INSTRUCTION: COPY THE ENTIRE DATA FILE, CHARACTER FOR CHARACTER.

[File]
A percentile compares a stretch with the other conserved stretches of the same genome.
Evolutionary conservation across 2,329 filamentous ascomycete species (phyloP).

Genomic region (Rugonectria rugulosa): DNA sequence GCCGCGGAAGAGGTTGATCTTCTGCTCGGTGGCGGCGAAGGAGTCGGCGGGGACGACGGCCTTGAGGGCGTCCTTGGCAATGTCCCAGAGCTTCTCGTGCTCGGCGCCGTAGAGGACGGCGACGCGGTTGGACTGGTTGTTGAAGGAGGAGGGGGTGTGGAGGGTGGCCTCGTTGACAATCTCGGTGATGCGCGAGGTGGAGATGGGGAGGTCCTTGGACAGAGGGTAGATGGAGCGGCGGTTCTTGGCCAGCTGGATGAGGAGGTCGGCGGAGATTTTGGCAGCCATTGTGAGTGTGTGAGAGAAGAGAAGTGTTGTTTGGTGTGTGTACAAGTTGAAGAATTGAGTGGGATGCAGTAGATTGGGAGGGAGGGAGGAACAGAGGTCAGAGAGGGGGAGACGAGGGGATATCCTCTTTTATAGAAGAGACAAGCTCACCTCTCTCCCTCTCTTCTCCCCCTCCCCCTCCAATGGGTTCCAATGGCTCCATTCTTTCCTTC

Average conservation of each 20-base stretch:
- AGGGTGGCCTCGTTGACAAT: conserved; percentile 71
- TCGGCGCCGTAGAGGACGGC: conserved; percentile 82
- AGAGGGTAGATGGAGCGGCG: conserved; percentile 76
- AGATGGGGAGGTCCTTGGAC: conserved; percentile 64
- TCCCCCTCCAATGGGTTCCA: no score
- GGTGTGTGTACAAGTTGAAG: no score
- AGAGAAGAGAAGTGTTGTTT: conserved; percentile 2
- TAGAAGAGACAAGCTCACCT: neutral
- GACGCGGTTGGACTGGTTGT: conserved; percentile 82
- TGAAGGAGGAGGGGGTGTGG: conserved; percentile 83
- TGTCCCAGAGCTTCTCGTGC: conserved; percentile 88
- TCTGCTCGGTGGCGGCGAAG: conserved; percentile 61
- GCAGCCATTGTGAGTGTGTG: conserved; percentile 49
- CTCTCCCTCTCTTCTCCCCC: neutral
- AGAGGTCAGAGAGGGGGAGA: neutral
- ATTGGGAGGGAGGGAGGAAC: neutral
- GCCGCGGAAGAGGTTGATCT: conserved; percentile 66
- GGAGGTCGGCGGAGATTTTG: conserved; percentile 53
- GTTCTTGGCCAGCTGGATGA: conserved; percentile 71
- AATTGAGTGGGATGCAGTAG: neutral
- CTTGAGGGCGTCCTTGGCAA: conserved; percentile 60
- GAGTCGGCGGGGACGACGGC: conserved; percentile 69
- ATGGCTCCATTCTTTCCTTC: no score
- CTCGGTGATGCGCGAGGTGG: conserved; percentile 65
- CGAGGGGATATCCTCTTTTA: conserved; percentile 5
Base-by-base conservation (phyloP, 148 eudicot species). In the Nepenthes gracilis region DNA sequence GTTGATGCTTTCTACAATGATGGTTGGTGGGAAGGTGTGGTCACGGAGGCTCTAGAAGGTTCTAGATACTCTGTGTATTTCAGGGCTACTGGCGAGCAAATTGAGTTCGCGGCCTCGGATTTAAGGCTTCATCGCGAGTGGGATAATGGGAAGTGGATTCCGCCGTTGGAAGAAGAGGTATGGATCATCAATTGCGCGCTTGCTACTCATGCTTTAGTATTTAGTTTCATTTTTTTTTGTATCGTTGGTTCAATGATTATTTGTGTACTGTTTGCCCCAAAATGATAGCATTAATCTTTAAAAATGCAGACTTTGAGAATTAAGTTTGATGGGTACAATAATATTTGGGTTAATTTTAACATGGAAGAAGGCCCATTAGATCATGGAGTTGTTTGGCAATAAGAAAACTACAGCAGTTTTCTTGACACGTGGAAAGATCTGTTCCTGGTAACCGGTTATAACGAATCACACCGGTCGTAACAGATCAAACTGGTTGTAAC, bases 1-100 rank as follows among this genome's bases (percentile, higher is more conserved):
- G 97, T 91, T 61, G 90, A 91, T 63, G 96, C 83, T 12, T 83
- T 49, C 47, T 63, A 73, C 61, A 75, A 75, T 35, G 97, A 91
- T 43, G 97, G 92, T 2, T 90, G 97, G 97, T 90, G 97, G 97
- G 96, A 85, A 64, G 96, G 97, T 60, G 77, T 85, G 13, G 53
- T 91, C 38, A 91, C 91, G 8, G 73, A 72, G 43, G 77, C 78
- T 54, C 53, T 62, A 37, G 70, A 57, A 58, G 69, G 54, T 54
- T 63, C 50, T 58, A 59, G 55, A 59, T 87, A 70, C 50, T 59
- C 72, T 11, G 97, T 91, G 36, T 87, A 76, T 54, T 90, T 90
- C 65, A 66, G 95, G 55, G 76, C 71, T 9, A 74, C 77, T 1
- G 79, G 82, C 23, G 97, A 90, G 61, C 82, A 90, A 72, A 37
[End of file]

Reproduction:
A percentile compares a stretch with the other conserved stretches of the same genome.
Evolutionary conservation across 2,329 filamentous ascomycete species (phyloP).

Genomic region (Rugonectria rugulosa): DNA sequence GCCGCGGAAGAGGTTGATCTTCTGCTCGGTGGCGGCGAAGGAGTCGGCGGGGACGACGGCCTTGAGGGCGTCCTTGGCAATGTCCCAGAGCTTCTCGTGCTCGGCGCCGTAGAGGACGGCGACGCGGTTGGACTGGTTGTTGAAGGAGGAGGGGGTGTGGAGGGTGGCCTCGTTGACAATCTCGGTGATGCGCGAGGTGGAGATGGGGAGGTCCTTGGACAGAGGGTAGATGGAGCGGCGGTTCTTGGCCAGCTGGATGAGGAGGTCGGCGGAGATTTTGGCAGCCATTGTGAGTGTGTGAGAGAAGAGAAGTGTTGTTTGGTGTGTGTACAAGTTGAAGAATTGAGTGGGATGCAGTAGATTGGGAGGGAGGGAGGAACAGAGGTCAGAGAGGGGGAGACGAGGGGATATCCTCTTTTATAGAAGAGACAAGCTCACCTCTCTCCCTCTCTTCTCCCCCTCCCCCTCCAATGGGTTCCAATGGCTCCATTCTTTCCTTC

Average conservation of each 20-base stretch:
- AGGGTGGCCTCGTTGACAAT: conserved; percentile 71
- TCGGCGCCGTAGAGGACGGC: conserved; percentile 82
- AGAGGGTAGATGGAGCGGCG: conserved; percentile 76
- AGATGGGGAGGTCCTTGGAC: conserved; percentile 64
- TCCCCCTCCAATGGGTTCCA: no score
- GGTGTGTGTACAAGTTGAAG: no score
- AGAGAAGAGAAGTGTTGTTT: conserved; percentile 2
- TAGAAGAGACAAGCTCACCT: neutral
- GACGCGGTTGGACTGGTTGT: conserved; percentile 82
- TGAAGGAGGAGGGGGTGTGG: conserved; percentile 83
- TGTCCCAGAGCTTCTCGTGC: conserved; percentile 88
- TCTGCTCGGTGGCGGCGAAG: conserved; percentile 61
- GCAGCCATTGTGAGTGTGTG: conserved; percentile 49
- CTCTCCCTCTCTTCTCCCCC: neutral
- AGAGGTCAGAGAGGGGGAGA: neutral
- ATTGGGAGGGAGGGAGGAAC: neutral
- GCCGCGGAAGAGGTTGATCT: conserved; percentile 66
- GGAGGTCGGCGGAGATTTTG: conserved; percentile 53
- GTTCTTGGCCAGCTGGATGA: conserved; percentile 71
- AATTGAGTGGGATGCAGTAG: neutral
- CTTGAGGGCGTCCTTGGCAA: conserved; percentile 60
- GAGTCGGCGGGGACGACGGC: conserved; percentile 69
- ATGGCTCCATTCTTTCCTTC: no score
- CTCGGTGATGCGCGAGGTGG: conserved; percentile 65
- CGAGGGGATATCCTCTTTTA: conserved; percentile 5
Base-by-base conservation (phyloP, 148 eudicot species). In the Nepenthes gracilis region DNA sequence GTTGATGCTTTCTACAATGATGGTTGGTGGGAAGGTGTGGTCACGGAGGCTCTAGAAGGTTCTAGATACTCTGTGTATTTCAGGGCTACTGGCGAGCAAATTGAGTTCGCGGCCTCGGATTTAAGGCTTCATCGCGAGTGGGATAATGGGAAGTGGATTCCGCCGTTGGAAGAAGAGGTATGGATCATCAATTGCGCGCTTGCTACTCATGCTTTAGTATTTAGTTTCATTTTTTTTTGTATCGTTGGTTCAATGATTATTTGTGTACTGTTTGCCCCAAAATGATAGCATTAATCTTTAAAAATGCAGACTTTGAGAATTAAGTTTGATGGGTACAATAATATTTGGGTTAATTTTAACATGGAAGAAGGCCCATTAGATCATGGAGTTGTTTGGCAATAAGAAAACTACAGCAGTTTTCTTGACACGTGGAAAGATCTGTTCCTGGTAACCGGTTATAACGAATCACACCGGTCGTAACAGATCAAACTGGTTGTAAC, bases 1-100 rank as follows among this genome's bases (percentile, higher is more conserved):
- G 97, T 91, T 61, G 90, A 91, T 63, G 96, C 83, T 12, T 83
- T 49, C 47, T 63, A 73, C 61, A 75, A 75, T 35, G 97, A 91
- T 43, G 97, G 92, T 2, T 90, G 97, G 97, T 90, G 97, G 97
- G 96, A 85, A 64, G 96, G 97, T 60, G 77, T 85, G 13, G 53
- T 91, C 38, A 91, C 91, G 8, G 73, A 72, G 43, G 77, C 78
- T 54, C 53, T 62, A 37, G 70, A 57, A 58, G 69, G 54, T 54
- T 63, C 50, T 58, A 59, G 55, A 59, T 87, A 70, C 50, T 59
- C 72, T 11, G 97, T 91, G 36, T 87, A 76, T 54, T 90, T 90
- C 65, A 66, G 95, G 55, G 76, C 71, T 9, A 74, C 77, T 1
- G 79, G 82, C 23, G 97, A 90, G 61, C 82, A 90, A 72, A 37